Plant Nutrients

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Remember when you asked your science or chemistry (monosyllabically just “Chem” to us majors) teacher why you had to learn those pesky chemical symbols and more than likely said, “I’ll never need to know them again”? Well here’s to your redemption Mr. Bobbitt.

Divided into two groups, there are sixteen chemical elements important to a plant’s growth and survival.

Non-mineral nutrients are composed of hydrogen (H), oxygen (O), and carbon (C). These nutrients are found in air and water. In the process of photosynthesis, plants use energy from the sun to change carbon dioxide (CO2) and water (H2O) into starches and sugars- which are the plants food. Plants get hydrogen, oxygen, and carbon from the environment and don’t need to be supplemented.

Mineral nutrients (13) come from the soil are dissolved in water and transported through the plant’s roots. There are not always enough of these nutrients in the soil for healthy plant growth. This is why farmers and gardeners add fertilizers to the soil to supplement. Mineral nutrients are divided into two groups: Macronutrients; further subdivided into two groups primary and secondary, and Micronutrients.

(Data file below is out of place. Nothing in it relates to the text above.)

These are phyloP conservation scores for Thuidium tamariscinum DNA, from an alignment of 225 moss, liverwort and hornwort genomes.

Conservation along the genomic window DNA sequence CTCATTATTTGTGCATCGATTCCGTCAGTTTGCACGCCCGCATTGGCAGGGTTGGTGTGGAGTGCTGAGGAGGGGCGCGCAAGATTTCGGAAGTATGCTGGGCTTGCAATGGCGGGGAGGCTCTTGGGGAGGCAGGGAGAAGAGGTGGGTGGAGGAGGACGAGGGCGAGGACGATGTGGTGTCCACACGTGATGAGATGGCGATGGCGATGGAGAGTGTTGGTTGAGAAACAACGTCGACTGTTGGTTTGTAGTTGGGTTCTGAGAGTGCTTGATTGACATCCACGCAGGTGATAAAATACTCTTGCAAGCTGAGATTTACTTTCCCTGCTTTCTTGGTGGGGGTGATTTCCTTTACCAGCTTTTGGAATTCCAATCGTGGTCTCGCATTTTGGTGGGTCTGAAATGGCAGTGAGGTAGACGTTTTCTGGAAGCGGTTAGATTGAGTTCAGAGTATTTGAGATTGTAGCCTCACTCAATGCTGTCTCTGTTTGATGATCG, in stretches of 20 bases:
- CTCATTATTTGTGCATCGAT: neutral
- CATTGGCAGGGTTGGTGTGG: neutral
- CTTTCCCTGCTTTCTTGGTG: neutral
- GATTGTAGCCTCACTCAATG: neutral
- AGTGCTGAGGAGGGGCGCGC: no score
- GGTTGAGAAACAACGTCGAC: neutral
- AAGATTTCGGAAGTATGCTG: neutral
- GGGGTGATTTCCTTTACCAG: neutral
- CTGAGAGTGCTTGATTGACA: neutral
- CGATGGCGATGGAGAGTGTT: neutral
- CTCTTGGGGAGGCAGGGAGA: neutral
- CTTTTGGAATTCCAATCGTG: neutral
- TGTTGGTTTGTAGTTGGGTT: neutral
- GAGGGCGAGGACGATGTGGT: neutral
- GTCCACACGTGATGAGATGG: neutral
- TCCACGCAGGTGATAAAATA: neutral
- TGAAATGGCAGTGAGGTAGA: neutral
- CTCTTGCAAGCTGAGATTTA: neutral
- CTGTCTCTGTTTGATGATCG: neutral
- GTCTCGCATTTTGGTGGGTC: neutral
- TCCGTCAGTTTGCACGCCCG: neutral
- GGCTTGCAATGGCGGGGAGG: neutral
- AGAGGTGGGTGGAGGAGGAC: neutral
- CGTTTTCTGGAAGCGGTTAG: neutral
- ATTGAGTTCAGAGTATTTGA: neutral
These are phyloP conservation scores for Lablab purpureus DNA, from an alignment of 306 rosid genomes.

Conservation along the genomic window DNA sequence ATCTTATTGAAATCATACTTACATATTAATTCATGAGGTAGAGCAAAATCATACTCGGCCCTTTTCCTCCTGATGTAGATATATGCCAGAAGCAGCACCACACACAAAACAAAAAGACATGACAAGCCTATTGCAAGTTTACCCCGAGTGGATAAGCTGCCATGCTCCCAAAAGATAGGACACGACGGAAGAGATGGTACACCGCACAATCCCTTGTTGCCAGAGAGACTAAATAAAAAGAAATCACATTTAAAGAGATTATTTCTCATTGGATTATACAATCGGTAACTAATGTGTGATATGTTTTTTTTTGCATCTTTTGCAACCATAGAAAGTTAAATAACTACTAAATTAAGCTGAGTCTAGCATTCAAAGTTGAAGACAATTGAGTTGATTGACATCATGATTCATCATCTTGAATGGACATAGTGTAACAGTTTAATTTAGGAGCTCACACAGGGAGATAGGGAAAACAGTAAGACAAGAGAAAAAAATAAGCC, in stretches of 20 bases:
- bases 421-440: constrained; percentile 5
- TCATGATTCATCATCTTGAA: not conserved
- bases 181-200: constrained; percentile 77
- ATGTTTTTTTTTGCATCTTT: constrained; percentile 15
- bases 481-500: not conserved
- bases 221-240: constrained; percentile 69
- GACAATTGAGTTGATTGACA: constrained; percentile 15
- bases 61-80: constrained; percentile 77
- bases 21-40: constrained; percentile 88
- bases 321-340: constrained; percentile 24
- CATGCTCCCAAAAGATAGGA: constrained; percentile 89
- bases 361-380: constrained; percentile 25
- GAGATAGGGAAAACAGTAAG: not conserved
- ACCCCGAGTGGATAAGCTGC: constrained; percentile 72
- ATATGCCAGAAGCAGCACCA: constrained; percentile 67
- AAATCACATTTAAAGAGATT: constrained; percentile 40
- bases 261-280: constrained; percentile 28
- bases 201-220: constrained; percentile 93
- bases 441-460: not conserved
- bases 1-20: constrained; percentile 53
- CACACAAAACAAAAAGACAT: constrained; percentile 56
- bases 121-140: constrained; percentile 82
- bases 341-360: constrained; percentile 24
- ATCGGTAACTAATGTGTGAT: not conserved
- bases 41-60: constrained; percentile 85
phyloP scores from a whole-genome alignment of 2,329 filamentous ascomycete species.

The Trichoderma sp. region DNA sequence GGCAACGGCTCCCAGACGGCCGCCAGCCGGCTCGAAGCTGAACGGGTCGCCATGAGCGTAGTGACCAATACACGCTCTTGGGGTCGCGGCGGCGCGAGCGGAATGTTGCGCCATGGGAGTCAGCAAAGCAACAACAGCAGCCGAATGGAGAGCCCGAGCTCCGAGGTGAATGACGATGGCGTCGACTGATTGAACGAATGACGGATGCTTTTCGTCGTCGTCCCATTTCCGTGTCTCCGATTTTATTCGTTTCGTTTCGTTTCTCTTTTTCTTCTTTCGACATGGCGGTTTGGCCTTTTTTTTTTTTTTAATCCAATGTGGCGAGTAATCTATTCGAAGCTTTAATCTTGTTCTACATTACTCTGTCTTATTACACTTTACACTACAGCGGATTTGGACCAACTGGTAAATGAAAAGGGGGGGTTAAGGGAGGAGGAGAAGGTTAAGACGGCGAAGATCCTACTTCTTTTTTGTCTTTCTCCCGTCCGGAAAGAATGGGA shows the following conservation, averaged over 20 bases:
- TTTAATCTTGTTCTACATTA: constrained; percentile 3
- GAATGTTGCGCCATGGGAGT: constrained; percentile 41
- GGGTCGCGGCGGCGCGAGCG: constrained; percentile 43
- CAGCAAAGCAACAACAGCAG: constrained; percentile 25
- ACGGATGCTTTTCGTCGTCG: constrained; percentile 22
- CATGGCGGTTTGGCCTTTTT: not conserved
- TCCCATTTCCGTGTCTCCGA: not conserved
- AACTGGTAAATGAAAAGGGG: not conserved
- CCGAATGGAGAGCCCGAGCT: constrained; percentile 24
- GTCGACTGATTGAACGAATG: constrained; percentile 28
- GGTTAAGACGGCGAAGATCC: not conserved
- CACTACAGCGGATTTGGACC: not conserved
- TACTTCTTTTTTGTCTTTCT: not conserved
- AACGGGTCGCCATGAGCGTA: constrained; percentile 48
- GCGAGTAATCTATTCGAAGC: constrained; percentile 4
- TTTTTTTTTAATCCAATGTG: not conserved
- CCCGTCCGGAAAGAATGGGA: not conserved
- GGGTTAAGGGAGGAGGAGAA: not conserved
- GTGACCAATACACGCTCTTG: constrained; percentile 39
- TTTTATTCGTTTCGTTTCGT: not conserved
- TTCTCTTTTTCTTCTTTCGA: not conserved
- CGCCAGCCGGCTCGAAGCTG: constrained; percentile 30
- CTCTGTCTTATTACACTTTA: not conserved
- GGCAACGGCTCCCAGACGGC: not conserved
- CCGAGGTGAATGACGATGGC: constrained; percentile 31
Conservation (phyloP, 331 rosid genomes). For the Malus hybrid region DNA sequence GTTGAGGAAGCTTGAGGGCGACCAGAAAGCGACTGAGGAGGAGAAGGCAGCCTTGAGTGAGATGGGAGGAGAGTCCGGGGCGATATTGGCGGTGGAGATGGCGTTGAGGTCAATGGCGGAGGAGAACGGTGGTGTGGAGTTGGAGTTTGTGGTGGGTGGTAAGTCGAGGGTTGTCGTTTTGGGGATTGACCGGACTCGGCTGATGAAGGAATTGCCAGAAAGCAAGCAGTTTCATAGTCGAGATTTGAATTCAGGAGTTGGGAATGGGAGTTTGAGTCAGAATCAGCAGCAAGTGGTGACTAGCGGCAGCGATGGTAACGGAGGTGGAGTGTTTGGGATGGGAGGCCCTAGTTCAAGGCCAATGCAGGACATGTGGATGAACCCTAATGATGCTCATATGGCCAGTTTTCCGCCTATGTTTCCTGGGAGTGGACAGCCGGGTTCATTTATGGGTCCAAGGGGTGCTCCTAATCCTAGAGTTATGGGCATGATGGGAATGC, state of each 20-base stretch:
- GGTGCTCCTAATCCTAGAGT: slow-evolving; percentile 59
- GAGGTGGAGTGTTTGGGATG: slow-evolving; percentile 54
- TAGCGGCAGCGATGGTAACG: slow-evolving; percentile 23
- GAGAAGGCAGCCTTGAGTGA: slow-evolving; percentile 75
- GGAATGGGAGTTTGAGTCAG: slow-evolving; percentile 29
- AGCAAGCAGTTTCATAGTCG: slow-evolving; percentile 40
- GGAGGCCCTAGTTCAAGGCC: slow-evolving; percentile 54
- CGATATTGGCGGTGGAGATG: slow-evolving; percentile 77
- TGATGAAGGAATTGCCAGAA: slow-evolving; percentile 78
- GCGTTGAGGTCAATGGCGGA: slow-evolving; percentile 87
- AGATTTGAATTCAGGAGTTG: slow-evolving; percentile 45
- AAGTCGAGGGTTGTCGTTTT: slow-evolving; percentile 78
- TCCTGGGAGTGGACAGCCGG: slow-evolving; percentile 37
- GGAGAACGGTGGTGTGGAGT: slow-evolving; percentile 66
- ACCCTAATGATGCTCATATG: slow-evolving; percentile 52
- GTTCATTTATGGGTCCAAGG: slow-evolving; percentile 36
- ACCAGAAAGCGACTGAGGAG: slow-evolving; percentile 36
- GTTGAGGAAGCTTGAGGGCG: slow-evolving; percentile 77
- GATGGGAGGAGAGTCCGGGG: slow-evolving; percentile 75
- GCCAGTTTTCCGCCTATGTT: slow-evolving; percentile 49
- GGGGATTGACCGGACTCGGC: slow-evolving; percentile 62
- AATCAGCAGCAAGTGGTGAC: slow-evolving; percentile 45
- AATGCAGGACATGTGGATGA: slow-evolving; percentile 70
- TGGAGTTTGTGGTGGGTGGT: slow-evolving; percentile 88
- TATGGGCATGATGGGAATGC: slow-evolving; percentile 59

The primary macronutrients are the major nutrients usually lacking from the soil as growing plants use large amounts for their growth and survival. They are nitrogen (N), phosphorus (P), and potassium K) and are found in most fertilizers. The secondary macronutrients are calcium (Ca), Magnesium (MG), and sulfur (S). There are usually enough of these elements in the soil that supplementation from fertilizers is usually not necessary. Large amounts of Ca and Mg are added when lime is applied to acidic soils. Sulfur is available in adequate amounts from decomposition of soil organic matter and a benefit for leaving grass clippings and leaves on the ground.

Micronutrients are the elements necessary for plant growth but needed only in very small quantities. They are boron (B), copper (Cu), iron (Fe), chloride (Cl), manganese (Mn), molybdenum (Mo), and Zinc (Zn). Recycling matter like grass clippings and leaves is a great and cheap way of providing micronutrients to growing plants.

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